Auf der Informationstafel steht auf Englisch folgendes:

THE LIBERATION OF BELGIUM AND THE NETHERLANDS
AND THE ADVANCE INTO GERMANY
SEPTEMBER 1944 - MAY 1945

In the three months following their landing in Normandy the
Allied armies had defeated the German Army in France,
liberated Brussels, captured Antwerp and, in the east, reached a
line running southwards along the Moselle through the Vosges
to the Swiss frontier.


On 17th September, with the object of outflanking the
Siegfried Line, two American airborne divisions were dropped
in the Nijmegen area and one British at Arnhem to clear the
path for British Second Army. Speedy defensive concentration
and bad weather prevented full success; the crossing of the
rivers Maas and Waal were secured but that of the lower Rhine
at Arnhem had to be abandoned after an epic stand by
the British 1st Airborne Division assisted by the Dutch Resistance.

By late September the Allied advance had outrun the logistic
capacity to support it. The Channel ports, exept for Dunkirk,
were in Allied hands but unusable until bombing damage had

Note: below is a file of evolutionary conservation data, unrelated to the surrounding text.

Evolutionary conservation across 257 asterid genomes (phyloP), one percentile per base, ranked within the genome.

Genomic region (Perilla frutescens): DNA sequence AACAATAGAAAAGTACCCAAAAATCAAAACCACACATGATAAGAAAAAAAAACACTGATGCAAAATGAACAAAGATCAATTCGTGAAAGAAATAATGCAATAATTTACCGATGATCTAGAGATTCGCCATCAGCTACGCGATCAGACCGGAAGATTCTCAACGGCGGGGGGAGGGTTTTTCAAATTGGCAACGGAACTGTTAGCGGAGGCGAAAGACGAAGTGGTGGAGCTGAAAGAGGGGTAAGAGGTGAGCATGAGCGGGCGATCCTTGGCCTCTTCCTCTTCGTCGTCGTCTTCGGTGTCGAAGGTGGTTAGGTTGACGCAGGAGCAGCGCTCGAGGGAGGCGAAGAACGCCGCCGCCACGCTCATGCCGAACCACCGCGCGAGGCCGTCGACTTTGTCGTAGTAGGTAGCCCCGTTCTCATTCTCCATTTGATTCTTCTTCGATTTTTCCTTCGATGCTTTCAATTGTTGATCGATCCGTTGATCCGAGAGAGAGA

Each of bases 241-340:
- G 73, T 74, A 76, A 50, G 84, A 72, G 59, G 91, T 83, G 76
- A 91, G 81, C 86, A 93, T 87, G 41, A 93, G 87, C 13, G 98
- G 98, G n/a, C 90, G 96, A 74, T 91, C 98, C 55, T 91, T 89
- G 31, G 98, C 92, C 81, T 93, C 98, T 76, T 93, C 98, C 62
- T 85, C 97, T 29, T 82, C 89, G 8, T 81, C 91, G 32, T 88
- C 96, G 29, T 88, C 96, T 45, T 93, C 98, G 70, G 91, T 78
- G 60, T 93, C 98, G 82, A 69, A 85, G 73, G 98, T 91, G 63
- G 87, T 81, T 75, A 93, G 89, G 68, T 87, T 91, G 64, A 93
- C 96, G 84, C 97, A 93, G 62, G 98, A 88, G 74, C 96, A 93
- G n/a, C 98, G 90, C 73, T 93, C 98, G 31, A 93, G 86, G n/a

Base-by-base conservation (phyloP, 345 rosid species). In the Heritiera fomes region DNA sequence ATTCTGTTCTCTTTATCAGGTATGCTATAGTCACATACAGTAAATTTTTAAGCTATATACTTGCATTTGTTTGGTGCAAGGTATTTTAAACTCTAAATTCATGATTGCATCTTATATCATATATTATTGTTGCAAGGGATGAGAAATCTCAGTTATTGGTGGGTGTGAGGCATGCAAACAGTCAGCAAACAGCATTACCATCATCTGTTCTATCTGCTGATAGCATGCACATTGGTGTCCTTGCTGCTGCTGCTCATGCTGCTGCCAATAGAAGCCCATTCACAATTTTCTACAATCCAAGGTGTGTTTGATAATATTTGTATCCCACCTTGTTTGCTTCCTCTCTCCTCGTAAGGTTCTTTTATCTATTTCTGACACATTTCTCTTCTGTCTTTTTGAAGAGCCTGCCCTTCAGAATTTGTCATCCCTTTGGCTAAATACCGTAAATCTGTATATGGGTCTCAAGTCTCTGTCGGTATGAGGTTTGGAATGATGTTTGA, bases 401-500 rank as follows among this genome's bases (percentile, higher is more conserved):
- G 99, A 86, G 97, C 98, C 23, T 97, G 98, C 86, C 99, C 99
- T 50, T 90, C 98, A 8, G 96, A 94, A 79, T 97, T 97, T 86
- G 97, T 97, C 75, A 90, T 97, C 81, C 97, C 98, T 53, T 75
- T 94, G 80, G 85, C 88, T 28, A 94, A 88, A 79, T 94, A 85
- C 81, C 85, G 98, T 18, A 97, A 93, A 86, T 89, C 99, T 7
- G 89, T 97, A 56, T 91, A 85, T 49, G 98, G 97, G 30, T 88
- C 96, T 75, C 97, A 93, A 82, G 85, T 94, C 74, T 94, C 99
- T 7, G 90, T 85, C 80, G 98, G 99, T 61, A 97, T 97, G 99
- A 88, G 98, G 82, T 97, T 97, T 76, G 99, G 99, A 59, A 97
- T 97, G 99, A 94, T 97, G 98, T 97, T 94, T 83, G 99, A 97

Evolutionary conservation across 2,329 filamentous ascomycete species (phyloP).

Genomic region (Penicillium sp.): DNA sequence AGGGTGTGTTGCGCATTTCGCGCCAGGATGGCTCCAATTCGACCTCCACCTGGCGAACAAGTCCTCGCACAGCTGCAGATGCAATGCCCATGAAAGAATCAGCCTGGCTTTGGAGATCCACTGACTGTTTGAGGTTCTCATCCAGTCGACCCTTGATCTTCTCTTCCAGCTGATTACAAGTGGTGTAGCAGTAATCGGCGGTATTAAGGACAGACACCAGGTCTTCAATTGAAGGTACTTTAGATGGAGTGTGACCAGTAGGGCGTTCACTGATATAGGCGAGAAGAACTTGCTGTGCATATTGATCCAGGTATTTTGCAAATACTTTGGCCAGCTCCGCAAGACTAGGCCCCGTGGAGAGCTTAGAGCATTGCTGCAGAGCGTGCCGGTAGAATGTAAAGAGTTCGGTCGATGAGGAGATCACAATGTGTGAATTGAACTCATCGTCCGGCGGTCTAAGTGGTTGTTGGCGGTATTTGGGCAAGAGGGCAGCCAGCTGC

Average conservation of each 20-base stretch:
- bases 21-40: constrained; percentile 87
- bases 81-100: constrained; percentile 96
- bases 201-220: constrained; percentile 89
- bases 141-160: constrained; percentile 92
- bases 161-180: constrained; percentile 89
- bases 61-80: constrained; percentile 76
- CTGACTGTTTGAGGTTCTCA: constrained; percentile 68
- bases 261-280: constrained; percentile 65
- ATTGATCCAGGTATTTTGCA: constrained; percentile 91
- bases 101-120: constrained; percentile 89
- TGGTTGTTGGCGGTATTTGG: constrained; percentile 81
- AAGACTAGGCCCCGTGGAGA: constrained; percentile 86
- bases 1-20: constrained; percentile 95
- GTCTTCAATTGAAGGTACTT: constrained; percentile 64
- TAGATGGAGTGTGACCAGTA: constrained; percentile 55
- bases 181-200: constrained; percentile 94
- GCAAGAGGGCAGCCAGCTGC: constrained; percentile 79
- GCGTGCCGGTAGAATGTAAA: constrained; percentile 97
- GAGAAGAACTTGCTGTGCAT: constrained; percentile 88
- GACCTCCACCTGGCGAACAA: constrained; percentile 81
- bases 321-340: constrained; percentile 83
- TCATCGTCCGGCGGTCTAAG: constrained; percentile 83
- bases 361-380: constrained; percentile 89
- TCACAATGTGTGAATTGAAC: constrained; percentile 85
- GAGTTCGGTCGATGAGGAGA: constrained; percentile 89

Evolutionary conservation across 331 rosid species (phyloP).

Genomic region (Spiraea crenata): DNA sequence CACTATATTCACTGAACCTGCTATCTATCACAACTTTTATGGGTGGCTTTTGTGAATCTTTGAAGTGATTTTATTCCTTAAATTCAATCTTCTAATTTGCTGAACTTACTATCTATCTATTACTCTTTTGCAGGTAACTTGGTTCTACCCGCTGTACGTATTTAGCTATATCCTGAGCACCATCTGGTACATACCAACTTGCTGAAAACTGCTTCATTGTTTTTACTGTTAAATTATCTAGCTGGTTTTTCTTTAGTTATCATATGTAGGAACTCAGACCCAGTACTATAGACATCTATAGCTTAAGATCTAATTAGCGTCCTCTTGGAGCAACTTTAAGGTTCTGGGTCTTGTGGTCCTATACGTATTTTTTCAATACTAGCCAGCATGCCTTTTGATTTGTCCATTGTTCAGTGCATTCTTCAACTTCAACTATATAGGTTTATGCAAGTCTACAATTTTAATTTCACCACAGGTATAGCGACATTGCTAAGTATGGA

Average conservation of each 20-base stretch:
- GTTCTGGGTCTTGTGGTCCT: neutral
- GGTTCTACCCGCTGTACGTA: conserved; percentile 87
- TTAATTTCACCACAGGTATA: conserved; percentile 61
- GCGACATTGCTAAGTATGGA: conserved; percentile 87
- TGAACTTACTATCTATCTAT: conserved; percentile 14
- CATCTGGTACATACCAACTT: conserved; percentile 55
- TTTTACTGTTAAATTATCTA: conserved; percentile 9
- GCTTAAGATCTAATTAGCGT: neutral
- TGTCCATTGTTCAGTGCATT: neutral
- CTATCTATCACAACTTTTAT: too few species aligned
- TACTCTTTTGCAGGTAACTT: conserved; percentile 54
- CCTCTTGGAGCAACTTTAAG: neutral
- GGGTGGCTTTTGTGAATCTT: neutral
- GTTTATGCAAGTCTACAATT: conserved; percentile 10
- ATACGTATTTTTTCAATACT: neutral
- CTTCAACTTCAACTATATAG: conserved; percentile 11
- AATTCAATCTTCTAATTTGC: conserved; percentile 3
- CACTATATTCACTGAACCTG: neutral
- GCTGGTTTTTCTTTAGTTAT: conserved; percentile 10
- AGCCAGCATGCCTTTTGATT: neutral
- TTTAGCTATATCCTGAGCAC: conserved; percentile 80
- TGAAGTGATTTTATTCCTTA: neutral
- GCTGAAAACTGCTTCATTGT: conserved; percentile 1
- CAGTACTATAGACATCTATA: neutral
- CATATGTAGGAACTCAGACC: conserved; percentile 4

been repaired, and the lines of supply and reinforcement ran
back to Normandy. Antwerp, with the help of the Belgian
Resistance captured intact, was unusable so long as both shores
of the Scheldt estuary remained in German hands.

The south shore was finally cleared by Canadian I Corps on 2nd
November after a month of hard fighting. The clearance of the
north shore and Walcheren Island, completed on 8th November,
involved some bitterly contested combined operations by
British and Canadian troops. The mined approaches to Antwerp
were swept and the port quickly restored. The shortened
supply lines thus gained marked a turning point in the
campaign.


By early December, as a result of the Allied November
offensive, British Second and Canadian First Armies lay along
the Maas and Waal. American Ninth had reached the Roer,